June 16, 2016

Could it be that the United States is the land of jihadism? In the aftermaths of the terror attack in a gay bar in Orlando, which left 49 dead and 53 injured, the presence of ISIS on the American soil is in question. Omar Mateen, the author of the attack, was already within the radar of the security services after attracting the attention of federal police in 2014, when he was suspected of possible ties with Moner Mohammad Abu Salha, the first jihadist of American nationality who died in a suicide attack in Syria. His case was far from being an exception.

Until the end of 2015, more than 250 Americans have joined or attempted to join the ranks of ISIS in Syria or in Iraq, according to the estimations of the George Washington University’s programme on extremism, which bases its data on security services. Between 100 and 150 have achieved to join ISIS, and a dozen of them died there while fighting. 900 investigations have been opened throughout fifty American states against the alleged supporters of ISIS, amongst whom 71 were persecuted in November.

Jihadism is not a new phenomenon in the United States. Between 2007 and 2009, two dozens of Americans of Somalian descent joined the ranks of the islamist group Chebab, affiliated with Al-Qaida. However, this network, which was chiefly populated around Minnesota, developed through personal, familiar, and tribal relations. Those Americans of Somalian descent had grown up in the same quarter, attended the same schools, and frequented the same places of prayer. 15 amongst them have also joined ISIS.

The profiles of 71 people, who allegedly support ISIS, have been studied by the researches of the George Washington University. They come from 21 different states, and 40% of them were converted to Islam. The youngest of them was 15 years old, and the oldest, an old pilot of the US Air Force, was 47. The majority is male (86%), but the number of females is increasing.

The details of profiles reveal how ISIS achieves to establish a network of supporters. The Internet plays an important role. A morning of October 2014, three adolescents from the suburb of Denver, two sisters of Somalian descent, aged 15 and 17, and their Sudanese friend of 16 years old, disappeared on their way to the school. They were later intercepted by the German police at the airport of Frankfurt, en route to Syria. Three adolescents, for several months before their departure, had established contact and befriended the activists of ISIS online.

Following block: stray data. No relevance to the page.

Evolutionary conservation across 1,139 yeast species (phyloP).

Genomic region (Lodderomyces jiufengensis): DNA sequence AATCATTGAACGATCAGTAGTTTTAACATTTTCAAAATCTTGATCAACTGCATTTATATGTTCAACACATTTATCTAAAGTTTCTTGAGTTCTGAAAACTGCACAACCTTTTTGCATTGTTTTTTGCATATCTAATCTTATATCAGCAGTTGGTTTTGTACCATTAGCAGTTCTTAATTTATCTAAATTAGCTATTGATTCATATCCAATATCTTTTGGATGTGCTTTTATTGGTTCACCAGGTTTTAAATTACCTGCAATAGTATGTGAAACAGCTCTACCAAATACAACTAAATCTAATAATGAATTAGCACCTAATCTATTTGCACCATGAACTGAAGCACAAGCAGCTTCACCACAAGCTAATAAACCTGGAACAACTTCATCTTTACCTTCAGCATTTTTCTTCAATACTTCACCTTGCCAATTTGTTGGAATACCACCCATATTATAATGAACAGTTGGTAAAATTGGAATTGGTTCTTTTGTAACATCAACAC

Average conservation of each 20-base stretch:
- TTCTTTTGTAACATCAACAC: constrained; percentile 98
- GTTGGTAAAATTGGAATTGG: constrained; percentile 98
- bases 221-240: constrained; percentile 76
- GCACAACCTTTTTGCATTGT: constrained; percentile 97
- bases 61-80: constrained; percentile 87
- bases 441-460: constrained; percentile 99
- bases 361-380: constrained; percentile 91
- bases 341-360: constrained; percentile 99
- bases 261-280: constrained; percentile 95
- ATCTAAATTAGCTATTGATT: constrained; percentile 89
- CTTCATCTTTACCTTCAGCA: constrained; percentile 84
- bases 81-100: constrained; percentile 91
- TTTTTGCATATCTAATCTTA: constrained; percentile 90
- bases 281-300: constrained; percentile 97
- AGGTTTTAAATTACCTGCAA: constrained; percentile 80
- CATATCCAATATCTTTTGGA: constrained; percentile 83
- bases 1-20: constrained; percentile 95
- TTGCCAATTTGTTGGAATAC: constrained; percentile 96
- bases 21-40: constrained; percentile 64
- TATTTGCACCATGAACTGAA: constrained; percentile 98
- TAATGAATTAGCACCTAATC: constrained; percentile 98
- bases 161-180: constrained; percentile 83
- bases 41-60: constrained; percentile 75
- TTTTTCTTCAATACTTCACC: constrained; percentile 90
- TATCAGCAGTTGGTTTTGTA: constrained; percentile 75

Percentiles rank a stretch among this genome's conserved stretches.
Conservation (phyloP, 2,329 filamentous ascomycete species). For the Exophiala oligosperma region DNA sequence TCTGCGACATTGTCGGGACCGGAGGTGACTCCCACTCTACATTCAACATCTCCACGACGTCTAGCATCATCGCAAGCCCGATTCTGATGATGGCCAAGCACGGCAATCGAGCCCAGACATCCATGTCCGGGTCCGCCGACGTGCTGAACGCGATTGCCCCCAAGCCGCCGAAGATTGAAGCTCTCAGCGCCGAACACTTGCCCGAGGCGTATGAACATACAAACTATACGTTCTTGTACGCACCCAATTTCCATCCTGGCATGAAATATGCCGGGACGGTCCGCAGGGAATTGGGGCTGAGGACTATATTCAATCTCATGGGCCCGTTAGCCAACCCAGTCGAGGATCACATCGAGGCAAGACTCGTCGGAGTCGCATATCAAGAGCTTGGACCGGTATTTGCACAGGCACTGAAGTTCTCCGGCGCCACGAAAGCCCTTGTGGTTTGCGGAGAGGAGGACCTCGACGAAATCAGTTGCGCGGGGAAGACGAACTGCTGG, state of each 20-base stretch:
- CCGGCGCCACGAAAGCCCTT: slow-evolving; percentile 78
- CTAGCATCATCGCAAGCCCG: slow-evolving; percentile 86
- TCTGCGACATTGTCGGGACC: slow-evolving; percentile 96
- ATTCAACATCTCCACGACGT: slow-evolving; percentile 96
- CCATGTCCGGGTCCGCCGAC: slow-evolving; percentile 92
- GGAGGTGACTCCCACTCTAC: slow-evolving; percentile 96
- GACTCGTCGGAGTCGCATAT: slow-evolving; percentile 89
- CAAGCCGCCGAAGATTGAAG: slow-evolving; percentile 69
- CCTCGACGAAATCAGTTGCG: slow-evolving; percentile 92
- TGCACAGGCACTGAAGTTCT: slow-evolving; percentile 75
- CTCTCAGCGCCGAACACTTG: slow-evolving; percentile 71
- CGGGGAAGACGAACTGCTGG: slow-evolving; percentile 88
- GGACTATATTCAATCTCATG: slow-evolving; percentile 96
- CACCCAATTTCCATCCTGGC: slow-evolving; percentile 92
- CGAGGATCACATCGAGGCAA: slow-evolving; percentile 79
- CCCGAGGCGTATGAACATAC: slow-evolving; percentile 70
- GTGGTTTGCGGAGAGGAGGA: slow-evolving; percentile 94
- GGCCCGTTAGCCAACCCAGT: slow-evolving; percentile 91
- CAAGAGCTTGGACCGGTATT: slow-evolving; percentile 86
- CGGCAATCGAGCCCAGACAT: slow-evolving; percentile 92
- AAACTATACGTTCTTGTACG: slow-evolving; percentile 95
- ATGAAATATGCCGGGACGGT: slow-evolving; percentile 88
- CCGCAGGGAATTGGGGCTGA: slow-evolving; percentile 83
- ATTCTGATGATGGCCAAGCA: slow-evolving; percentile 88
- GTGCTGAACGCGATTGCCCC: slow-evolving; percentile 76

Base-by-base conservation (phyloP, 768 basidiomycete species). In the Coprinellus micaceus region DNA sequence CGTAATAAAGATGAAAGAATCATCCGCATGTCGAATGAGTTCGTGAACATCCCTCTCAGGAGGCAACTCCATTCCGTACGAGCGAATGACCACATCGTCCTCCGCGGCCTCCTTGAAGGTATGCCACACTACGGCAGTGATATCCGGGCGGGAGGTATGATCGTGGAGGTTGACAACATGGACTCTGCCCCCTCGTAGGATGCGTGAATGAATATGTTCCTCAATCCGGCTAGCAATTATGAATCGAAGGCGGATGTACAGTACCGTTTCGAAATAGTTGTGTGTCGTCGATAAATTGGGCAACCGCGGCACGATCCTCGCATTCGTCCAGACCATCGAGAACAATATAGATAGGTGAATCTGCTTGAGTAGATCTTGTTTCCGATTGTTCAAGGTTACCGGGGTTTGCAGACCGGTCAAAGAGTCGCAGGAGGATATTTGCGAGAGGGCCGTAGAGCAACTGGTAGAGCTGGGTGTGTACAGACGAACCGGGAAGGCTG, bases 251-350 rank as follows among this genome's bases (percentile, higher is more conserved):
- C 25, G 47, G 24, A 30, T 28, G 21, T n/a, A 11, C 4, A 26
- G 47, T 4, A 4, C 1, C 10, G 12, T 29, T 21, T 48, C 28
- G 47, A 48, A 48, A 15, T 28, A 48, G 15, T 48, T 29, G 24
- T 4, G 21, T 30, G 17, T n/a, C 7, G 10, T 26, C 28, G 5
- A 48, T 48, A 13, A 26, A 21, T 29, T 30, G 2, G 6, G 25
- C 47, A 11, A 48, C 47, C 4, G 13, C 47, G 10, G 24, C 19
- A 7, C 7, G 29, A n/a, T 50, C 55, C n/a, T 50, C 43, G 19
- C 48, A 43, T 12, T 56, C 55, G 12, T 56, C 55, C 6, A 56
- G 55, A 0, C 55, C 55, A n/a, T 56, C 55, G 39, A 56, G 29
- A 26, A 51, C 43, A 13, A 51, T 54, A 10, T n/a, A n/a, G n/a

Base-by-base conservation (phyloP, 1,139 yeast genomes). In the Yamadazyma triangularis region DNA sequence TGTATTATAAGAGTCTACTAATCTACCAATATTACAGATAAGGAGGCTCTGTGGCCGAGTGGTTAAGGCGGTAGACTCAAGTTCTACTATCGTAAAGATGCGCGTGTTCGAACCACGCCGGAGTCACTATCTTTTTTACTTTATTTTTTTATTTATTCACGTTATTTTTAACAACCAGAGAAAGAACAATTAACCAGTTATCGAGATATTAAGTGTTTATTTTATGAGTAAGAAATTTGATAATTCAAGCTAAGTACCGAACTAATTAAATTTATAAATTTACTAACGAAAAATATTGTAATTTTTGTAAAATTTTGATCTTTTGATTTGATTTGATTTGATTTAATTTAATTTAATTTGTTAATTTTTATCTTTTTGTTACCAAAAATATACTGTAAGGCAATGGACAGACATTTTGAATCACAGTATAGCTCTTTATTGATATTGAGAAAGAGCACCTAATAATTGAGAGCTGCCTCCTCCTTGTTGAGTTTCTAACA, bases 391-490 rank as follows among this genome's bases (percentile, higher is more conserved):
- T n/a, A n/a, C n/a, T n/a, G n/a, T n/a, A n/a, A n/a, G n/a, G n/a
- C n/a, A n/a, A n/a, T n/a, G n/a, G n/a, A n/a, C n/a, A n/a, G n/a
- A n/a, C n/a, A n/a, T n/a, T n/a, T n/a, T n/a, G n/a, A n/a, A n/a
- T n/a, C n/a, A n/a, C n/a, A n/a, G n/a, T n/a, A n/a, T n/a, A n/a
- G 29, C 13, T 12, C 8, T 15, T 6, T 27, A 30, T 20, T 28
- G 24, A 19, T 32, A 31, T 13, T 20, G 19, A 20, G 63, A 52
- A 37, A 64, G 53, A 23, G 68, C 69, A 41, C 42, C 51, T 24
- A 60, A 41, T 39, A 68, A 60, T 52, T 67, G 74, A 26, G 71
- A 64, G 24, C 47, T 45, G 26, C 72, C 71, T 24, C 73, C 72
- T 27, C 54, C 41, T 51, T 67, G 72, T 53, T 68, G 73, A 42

Over twenty-thousand of online ISIS activists are very active on social networks, and a few thousand of those accounts are based in the American territory. For ISIS, its online campaign is a highly symbolic mission for augmenting its base. The chef of FBI, James Comey, expressed his conviction, on June 13, that the murderer of Orlando, Omar Mateen, has also been radicalised online. A little later, President Barack Obama declared that there was no proof that the attack was planned abroad. He claimed that the shooter has likely been inspired by the diverse sources of extremist information on the Internet.

ISIS employs recruiters and tries to inspire the masses for waging a war on the American soil. In December 2015, Tashfeen Malik and Syed Farouk, a couple without a political or radical past, killed 14 people in San Bernardino. And on June 13, in Orlando, Omar Mateen carried out the deadliest terrorist attack committed on the American soil since 11 September 2001. It seems like ISIS has already established a network in the United States, and it tries to enlarge its base through online propaganda. Although there is no conclusive evidence to suggest that there is an ISIS generation in the United States, it seems certain that ISIS exploits already existing networks and gets closer to solidifying its base for large attacks.


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